When the sun goes down, the dinette converts to a second bed, ideal for two or three small kids to get some shut eye nice and close to mum and dad in the body of the camper trailer. When they get a bit bigger, stretcher bunks in the annexe gives everyone a bit more personal space. In this way, this camper trailer will continue to be suitable as your family grows. The interior living space is bright and airy, with large windows that can be rolled up or held open with window awnings via three poles per window – worth the extra effort to keep the air flowing during summer downpours. There are LED lights and 12V outlets where you need them, too, powered by one 100Ah AGM battery complete with CTEK charger. A simple electrical set-up designed for a couple of nights unplugged, rather than long stays at the one off-grid campsite. Look to upgrade to an extra battery and solar if that’s your plan for the Pup.
KITCHEN AND STORAGE
The Pup’s kitchen is a simple slide out stainless steel number with plumbed cold water, a two-burner portable-style stove and a folding bench extension with a supporting leg. It’s basic but will do the trick. My only gripe here is how close the small sink is to the body of the camper – it would be nice if a couple of inches of bench space pushed the sink further out to provide a more functional area for washing dishes.
There’s an insulated fridge slide storage compartment complete with a light and fan, but you’ll need to BYO fridge. I never see this as a bad thing, however – you might already have a fridge you’ve been using for car-based camping, or you may have a preference for a particular brand. Personally, I’d rather pay less for the camper and choose whatever fridge I like. Alongside the fridge slide is a pantry drawer that will accommodate all the staples. On the other side of the camper there are two additional storage compartments.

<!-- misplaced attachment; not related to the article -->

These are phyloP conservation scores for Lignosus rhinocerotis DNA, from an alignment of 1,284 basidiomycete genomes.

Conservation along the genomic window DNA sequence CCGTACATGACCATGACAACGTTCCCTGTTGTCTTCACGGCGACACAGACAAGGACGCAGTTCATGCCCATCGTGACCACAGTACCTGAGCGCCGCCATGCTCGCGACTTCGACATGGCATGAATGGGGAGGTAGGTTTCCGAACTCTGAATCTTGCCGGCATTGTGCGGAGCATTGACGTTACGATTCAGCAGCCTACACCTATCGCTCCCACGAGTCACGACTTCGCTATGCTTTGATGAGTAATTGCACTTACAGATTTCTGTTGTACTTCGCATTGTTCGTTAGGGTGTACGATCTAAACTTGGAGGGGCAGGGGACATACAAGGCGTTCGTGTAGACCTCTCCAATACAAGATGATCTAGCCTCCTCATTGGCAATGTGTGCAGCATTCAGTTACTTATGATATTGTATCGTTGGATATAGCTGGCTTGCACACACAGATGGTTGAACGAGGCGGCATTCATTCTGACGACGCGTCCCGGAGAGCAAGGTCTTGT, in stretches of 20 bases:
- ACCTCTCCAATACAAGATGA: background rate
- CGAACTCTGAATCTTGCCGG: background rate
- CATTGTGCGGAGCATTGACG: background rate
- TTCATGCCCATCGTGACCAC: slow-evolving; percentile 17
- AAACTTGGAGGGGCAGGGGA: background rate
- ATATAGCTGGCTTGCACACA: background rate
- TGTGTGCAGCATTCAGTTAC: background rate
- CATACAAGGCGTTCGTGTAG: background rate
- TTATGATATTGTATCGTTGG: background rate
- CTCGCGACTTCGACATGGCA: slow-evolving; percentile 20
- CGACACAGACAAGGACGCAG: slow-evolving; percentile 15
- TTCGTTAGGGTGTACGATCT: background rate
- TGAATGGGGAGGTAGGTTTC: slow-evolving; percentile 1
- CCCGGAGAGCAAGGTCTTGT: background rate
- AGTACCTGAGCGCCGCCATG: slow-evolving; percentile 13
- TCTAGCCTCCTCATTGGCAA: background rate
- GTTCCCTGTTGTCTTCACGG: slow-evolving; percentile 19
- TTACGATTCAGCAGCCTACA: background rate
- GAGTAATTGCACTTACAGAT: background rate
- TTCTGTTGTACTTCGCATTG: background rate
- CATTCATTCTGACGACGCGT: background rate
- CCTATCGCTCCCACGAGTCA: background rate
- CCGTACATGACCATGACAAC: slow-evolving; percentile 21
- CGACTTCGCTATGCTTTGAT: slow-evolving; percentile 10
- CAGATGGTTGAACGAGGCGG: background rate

Forward fold campers generally struggle for adequate storage space and one with reduced dimensions such as the Pup is always going to feel the pinch. There isn’t really anywhere to store clothing items, so a system of plastic tubs that travel in the boot of the car would be necessary. At least that way you can get to your bathers or grab a jumper on the road – you cannot access the interior of a forward fold camper during transit as the hinge mechanism blocks the door, so storing clothing in the car has that advantage. Swings and roundabouts…
It’s great to see a camper trailer that has a very specific brief: provide a compact, lightweight and affordable camper to suit a wide range of applications, from family camping, to solo travel, SUV-based adventures to full off-road exploration. The Dingo Pup nails that brief. Sure, it’s a basic camper with only the essentials included, but you can’t argue with $16,000 plus on-road costs for a capable escape machine that will fit around your current lifestyle. I reckon this little Pup is worth a scratch behind the ears and serious consideration for anyone looking for an entry-level camper trailer.
Suspension: Independent with twin shocks and coil springs
Brakes: 10in electric
Coupling: McHitch 360 Off-road Coupling
Style: Forward-fold hardfloor
Length: 4500mm (hitch to tail lights)
Kitchen: Stainless steel side out
Battery: 1 x 100Ah AGM
Price as tested: $16,000 plus on-road costs
• Can be towed with smaller vehicles
• Great for families
• Not much storage
• Mattress isn’t super comfy
More info: Skamper